A fascinating profile of Brawn GP’s main man from 2001 reveals a ruthless drive for team victory—and a dislike for the kind of public bickering his driver Barrichello has just done.
Following Brawn GP’s interesting change of tactics during last weekend’s Spanish Grand Prix—which contributed to denying Rubens Barrichello his first win since 2004—the Brazilian was rather vocal in his disappointment. Here’s what he told SpeedTV after the event:
If I get the slightest sniff of the fact that they have favoured Jenson, I will hang up my helmet tomorrow. But I know Ross [Brawn] wouldn’t do that. He asked me to drive for him and he knows I want to race fairly with Jenson.
Brawn was quick to retort in a BBC interview:
We don't have a one and a two driver. They’re both on equal terms and conditions. Once he [Barrichello] got back and we talked things through he was fine. Rubens is a great team player. Everyone is working so well together and Rubens and Jenson recognise that. The fact we have such a great atmosphere drives us on and we don’t want to lose that. We’ve been completely honest with the drivers. They know the situation and their engineers know that—there’s no favouritism.
It’s interesting to put his remarks in context with a profile of Brawn for The Independent in July 2001. Back then, he was technical director of a resurgent Ferrari, celebrating their first driver’s title since Jody Scheckter’s world championship in 1979. Brawn was a key element of the Ferrari team which included general manager Jean Todt, chassis designer Rory Byrne and drivers Michael Schumacher and Rubens Barrichello—the latter clearly treated as a “two driver”. They would go on to command Formula One for the next four years, with Schumacher taking every world championship between 2000 and 2004.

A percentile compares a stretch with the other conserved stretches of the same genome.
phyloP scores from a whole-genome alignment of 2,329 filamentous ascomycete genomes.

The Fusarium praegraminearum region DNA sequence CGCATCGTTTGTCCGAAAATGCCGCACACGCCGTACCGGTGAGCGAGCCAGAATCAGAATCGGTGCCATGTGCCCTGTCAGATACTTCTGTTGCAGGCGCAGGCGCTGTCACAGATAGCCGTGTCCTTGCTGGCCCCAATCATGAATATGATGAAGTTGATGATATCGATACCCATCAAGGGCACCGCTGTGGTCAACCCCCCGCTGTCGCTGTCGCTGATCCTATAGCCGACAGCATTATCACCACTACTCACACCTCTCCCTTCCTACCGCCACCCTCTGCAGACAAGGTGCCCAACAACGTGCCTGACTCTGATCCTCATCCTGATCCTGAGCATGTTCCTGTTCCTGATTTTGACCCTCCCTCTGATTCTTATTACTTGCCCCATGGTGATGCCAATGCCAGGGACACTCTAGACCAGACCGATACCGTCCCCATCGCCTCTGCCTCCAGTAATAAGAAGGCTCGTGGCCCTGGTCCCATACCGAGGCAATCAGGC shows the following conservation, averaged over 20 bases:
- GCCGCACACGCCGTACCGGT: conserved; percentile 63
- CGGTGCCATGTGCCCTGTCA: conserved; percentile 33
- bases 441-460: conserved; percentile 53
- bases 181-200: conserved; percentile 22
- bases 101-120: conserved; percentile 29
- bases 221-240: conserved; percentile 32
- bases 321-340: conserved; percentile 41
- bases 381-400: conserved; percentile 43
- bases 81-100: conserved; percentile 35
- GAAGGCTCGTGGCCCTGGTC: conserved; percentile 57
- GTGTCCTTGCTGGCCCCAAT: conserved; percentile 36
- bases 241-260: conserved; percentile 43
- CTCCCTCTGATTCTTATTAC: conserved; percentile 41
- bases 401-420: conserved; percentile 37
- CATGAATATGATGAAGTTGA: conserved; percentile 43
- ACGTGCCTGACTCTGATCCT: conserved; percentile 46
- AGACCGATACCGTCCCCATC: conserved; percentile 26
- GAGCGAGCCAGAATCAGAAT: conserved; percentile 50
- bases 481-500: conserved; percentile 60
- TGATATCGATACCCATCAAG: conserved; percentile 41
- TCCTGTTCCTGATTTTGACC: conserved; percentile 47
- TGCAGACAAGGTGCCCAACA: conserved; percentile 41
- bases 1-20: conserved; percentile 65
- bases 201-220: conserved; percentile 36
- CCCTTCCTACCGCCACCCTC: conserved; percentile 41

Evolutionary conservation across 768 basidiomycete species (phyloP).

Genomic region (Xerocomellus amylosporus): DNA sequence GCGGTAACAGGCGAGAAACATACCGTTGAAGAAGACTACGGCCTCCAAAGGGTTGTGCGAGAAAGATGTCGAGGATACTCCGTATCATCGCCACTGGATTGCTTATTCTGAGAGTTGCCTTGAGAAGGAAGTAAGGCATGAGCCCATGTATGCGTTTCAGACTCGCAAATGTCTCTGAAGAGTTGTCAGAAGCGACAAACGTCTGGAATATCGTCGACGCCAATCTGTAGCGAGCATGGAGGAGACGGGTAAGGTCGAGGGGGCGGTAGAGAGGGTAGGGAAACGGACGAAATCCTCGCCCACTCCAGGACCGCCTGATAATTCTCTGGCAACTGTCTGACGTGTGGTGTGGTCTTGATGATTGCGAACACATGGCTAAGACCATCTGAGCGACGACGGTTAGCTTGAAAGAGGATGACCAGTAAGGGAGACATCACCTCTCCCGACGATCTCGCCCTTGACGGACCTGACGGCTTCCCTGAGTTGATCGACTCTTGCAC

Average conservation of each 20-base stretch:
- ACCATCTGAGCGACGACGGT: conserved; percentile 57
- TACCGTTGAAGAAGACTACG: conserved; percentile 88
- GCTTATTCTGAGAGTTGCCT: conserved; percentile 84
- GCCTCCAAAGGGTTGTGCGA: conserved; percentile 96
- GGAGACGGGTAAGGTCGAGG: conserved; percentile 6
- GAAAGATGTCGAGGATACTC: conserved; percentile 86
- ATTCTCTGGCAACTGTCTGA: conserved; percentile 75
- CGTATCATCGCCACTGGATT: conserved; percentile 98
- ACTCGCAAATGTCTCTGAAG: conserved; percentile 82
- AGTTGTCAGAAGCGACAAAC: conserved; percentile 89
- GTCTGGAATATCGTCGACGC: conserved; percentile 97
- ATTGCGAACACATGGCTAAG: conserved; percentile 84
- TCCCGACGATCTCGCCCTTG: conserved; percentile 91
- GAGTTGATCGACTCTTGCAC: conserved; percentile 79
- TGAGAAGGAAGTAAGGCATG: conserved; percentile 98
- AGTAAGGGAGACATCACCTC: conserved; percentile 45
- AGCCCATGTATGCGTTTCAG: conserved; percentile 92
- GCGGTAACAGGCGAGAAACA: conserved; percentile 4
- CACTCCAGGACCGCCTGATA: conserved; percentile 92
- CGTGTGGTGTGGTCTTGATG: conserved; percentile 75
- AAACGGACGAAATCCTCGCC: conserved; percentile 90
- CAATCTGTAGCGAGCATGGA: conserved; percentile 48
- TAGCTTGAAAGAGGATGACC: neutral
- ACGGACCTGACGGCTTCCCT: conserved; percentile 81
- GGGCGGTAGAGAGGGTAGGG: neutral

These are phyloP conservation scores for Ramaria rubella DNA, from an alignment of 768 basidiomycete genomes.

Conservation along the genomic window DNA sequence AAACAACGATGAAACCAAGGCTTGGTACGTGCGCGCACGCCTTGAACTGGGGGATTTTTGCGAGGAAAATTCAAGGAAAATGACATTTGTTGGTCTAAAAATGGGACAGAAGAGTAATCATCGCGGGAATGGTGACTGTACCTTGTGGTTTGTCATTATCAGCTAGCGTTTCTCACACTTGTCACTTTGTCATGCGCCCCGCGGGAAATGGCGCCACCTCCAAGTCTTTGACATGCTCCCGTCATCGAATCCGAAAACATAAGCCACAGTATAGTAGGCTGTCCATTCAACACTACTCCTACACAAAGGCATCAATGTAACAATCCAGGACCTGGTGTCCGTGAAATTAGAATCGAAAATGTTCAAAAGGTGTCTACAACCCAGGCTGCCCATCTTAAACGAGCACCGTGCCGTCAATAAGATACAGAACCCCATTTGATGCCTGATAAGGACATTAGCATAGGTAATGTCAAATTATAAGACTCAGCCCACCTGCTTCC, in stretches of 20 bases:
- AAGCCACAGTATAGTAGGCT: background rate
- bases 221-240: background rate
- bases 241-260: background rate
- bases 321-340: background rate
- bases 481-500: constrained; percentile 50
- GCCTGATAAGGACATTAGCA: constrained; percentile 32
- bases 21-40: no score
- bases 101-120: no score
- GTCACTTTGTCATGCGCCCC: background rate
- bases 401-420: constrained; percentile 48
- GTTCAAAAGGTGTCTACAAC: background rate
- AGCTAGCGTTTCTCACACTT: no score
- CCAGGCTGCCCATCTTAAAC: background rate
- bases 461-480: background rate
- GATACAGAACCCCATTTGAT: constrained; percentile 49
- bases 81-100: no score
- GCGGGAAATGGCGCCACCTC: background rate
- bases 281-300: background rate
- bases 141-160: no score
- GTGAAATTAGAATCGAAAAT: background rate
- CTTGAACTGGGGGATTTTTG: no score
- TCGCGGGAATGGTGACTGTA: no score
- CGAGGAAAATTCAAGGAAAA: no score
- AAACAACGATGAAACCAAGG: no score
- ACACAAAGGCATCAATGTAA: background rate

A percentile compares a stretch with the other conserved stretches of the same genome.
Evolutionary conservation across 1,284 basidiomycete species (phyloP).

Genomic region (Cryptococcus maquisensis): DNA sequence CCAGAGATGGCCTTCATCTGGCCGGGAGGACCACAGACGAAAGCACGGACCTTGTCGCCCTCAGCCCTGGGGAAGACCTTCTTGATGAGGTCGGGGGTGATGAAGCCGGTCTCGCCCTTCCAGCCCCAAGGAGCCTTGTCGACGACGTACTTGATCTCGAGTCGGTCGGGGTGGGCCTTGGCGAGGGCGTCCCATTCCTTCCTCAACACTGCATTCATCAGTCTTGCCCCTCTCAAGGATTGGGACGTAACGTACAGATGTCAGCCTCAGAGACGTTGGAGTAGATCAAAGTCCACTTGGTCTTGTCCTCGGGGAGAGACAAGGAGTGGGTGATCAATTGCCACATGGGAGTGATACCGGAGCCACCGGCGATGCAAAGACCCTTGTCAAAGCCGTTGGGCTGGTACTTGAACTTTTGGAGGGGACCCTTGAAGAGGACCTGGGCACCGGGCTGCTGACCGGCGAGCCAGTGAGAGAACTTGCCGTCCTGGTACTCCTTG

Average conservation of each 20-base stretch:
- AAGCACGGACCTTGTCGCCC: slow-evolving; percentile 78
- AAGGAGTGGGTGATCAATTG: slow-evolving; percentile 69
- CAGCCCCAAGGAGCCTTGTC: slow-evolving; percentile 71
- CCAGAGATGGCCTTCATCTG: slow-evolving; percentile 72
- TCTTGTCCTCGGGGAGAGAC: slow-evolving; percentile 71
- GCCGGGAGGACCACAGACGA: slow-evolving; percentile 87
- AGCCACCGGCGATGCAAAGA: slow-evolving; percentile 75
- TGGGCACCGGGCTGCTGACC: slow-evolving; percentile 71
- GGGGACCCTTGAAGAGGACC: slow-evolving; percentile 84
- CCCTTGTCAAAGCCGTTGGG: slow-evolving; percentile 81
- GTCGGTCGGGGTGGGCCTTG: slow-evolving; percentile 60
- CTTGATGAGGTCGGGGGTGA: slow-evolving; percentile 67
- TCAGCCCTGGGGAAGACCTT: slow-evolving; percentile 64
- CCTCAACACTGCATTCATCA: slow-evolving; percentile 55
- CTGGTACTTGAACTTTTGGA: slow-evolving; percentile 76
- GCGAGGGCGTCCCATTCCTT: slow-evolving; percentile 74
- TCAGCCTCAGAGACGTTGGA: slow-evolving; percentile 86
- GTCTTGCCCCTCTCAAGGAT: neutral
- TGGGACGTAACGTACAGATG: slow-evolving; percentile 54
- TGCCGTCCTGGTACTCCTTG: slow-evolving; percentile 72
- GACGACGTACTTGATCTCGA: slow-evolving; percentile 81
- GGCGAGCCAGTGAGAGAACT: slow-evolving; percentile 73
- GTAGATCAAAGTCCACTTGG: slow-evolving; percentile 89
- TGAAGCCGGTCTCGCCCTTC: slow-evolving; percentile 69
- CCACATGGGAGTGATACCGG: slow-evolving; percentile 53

At the time the interview was published, the level of sheer dominance they would demonstrate—where Schumacher would lock up championships in mid-summer—was not yet evindent. Their first balls-out year was 2002. The year when, during the Austrian Grand Prix, Rubens Barrichello would be ordered to slow down in the last lap (see video) to allow Schumacher to take victory—his fifth out of six races in a season where he would win 11 races out of 17 and stand on the podium every single time.
Here’s the most interesting bit:
“We all kick bums inside the team, Michael included,” Brawn says. “But if he’s unhappy about something he’ll sit down with Jean [Todt, general manager] and me and tell us so. He’s not going to do it in public because he cares about the people here and he’s also intelligent enough to realise he will have more effect working internally than going to the press.
“As soon as people go to the press the others resent it. The last thing you want is a driver whingeing in the press. I’m surprised more drivers haven’t sussed that.”
Brawn and Todt have had to spell out that message to their other driver, Rubens Barrichello. The Brazilian has complained on a couple of occasions about the “favouritism” shown to Schumacher. The reality, as Barrichello will now appreciate, is that his team-mate is the best in the business and it makes competitive and commercial sense for the team to back him.
Formula One is a team sport like no other. Hundred of millions of dollars and the collective effort of hundreds of people focus on two drivers—and only one can become world champion. And while letting teammates compete would perhaps drive both of them to greater performances, look what happened with McLaren in 2007, where Fernando Alonso and Lewis Hamilton were at each other’s throats in dominant cars for the whole season, including the penultimate race in Brazil—allowing Kimi Räikkönen to edge past them both and take Ferrari’s sole post-Schumacher world title.
Perhaps Barrichello has just had the incredible bad luck over the years of always getting a superior teammate along with a superior car. And a boss who likes to make the trains run on time.
Source: The Independent
Photo Credit: Clive Mason/Allsport, Mike Cooper/Allsport, Clive Mason/Getty Images